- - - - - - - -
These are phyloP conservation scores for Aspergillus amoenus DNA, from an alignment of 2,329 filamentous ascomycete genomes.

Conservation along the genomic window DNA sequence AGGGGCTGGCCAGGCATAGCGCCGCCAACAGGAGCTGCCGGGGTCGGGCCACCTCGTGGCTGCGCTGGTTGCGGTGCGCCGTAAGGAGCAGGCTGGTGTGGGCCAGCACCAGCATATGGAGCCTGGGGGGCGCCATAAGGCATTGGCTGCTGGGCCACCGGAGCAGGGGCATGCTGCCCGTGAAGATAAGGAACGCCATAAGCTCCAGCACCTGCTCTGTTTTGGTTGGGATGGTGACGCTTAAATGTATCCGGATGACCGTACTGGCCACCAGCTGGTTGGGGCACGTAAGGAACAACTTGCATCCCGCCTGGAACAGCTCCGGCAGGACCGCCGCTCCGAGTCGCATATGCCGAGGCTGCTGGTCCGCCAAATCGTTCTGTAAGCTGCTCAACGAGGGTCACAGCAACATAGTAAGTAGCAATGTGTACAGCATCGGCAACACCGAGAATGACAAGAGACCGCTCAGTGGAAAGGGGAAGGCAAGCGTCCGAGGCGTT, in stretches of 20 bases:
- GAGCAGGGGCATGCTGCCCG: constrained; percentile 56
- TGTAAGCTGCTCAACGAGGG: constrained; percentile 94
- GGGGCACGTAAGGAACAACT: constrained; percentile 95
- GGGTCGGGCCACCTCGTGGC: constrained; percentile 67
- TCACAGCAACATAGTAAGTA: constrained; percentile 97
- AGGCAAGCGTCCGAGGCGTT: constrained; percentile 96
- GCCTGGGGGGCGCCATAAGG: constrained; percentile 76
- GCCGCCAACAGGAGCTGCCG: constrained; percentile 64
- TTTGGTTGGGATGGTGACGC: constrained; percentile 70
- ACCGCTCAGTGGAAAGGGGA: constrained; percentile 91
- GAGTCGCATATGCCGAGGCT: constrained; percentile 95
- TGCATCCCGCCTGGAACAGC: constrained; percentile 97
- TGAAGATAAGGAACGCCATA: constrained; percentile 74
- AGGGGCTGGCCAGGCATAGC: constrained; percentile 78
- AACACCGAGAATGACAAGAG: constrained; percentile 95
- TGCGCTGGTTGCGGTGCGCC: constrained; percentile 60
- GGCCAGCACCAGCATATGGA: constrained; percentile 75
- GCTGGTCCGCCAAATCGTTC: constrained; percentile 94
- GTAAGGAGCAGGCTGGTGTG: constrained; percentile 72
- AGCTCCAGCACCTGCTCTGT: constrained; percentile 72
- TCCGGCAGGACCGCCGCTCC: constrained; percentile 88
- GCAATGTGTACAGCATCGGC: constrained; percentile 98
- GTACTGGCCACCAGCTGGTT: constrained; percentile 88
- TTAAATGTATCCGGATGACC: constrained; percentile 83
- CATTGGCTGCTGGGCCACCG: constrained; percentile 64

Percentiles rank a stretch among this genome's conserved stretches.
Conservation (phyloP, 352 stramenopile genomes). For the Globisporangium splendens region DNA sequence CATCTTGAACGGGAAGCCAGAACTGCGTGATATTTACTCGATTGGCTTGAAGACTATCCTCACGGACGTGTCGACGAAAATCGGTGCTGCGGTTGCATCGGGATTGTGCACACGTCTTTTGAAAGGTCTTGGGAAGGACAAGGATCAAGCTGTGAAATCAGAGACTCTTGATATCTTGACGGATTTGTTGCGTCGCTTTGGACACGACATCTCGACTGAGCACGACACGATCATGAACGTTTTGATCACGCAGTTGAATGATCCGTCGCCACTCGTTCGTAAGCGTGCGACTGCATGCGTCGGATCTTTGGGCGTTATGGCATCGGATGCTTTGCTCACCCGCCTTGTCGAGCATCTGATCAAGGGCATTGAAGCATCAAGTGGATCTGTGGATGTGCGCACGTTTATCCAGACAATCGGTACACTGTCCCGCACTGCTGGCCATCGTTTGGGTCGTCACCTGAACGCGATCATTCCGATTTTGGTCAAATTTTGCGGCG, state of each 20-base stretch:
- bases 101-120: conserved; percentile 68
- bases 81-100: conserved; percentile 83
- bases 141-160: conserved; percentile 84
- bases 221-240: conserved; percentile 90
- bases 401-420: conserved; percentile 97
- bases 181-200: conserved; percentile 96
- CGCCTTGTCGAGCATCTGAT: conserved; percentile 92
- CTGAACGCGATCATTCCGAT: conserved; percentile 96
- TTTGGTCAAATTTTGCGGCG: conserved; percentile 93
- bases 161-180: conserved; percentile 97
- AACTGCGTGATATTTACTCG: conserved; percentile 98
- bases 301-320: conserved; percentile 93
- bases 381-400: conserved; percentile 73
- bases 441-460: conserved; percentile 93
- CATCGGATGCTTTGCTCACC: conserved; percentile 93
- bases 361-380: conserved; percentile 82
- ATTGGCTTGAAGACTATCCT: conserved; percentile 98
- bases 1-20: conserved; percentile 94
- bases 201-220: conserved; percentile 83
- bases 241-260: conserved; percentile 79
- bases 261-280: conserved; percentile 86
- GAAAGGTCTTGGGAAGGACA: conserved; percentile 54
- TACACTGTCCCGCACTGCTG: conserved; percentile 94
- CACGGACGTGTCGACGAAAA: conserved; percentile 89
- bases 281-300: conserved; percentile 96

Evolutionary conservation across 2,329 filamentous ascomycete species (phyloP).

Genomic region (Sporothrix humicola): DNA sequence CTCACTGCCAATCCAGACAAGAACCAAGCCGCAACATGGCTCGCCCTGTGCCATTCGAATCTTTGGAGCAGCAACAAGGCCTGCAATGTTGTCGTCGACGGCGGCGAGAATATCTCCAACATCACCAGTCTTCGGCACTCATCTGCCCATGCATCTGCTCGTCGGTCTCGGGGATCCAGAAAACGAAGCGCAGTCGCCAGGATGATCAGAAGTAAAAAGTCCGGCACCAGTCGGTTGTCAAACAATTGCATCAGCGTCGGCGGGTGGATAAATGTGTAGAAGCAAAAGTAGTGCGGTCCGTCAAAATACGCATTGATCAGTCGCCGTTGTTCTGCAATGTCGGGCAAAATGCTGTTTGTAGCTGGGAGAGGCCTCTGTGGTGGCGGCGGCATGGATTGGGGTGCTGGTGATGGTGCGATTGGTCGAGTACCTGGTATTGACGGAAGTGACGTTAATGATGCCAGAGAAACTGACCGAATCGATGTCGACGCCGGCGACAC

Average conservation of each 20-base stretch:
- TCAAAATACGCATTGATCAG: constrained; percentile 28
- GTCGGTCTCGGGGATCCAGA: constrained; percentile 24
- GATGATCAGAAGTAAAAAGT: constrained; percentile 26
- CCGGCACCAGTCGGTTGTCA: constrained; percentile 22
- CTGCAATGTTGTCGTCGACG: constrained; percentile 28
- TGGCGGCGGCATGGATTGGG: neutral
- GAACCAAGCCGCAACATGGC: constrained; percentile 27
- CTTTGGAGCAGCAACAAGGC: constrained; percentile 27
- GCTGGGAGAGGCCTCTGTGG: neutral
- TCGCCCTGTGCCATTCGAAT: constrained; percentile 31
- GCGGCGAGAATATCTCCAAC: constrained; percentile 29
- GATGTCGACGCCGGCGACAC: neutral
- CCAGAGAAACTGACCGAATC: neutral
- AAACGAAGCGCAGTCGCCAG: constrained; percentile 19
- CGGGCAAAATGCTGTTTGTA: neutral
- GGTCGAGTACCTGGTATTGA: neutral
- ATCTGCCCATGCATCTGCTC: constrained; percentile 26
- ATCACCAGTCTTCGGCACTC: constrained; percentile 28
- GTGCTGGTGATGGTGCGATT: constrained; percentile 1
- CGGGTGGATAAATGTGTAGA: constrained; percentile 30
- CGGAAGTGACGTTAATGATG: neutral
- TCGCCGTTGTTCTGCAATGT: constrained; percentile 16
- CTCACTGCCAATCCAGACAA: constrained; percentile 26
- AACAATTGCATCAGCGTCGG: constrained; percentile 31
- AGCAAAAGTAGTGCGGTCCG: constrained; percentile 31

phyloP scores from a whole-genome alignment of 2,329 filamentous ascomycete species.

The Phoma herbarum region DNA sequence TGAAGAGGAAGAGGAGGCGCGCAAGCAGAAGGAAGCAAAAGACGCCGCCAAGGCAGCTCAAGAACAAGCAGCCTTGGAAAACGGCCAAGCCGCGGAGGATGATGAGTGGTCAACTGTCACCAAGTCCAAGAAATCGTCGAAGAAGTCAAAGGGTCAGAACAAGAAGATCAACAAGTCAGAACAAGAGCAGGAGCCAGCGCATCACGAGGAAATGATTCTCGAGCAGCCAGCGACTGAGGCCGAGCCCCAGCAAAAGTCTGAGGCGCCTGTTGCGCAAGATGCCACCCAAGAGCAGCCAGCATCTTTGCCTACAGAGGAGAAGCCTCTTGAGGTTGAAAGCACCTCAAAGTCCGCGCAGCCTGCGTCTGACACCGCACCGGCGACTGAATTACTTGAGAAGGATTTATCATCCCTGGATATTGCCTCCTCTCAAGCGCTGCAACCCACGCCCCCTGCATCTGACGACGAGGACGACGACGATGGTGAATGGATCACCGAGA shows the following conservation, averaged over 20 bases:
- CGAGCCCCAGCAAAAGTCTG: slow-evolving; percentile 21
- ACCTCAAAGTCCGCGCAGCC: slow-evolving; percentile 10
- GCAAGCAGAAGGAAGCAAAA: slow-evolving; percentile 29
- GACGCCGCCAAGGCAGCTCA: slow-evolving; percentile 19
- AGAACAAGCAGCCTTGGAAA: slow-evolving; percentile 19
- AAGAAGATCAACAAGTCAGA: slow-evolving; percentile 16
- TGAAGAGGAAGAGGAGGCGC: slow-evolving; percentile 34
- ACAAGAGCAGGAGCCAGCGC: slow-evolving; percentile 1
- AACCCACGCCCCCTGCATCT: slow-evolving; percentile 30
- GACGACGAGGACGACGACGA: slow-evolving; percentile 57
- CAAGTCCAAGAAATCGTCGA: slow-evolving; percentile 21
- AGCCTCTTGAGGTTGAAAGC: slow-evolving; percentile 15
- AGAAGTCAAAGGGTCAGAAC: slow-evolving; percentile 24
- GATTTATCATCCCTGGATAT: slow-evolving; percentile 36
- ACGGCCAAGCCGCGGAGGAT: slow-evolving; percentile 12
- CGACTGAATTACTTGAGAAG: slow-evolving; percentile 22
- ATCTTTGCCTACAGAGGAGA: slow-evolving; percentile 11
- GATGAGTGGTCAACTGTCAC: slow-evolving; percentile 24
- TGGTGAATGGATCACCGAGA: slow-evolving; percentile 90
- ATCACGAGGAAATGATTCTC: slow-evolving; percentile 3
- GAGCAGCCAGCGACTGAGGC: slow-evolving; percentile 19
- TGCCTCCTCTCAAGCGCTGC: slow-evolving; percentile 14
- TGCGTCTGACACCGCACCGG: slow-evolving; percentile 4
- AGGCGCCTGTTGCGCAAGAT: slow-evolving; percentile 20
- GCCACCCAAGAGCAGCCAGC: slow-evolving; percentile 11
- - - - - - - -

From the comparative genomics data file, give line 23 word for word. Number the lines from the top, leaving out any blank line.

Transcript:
- TCCGGCAGGACCGCCGCTCC: constrained; percentile 88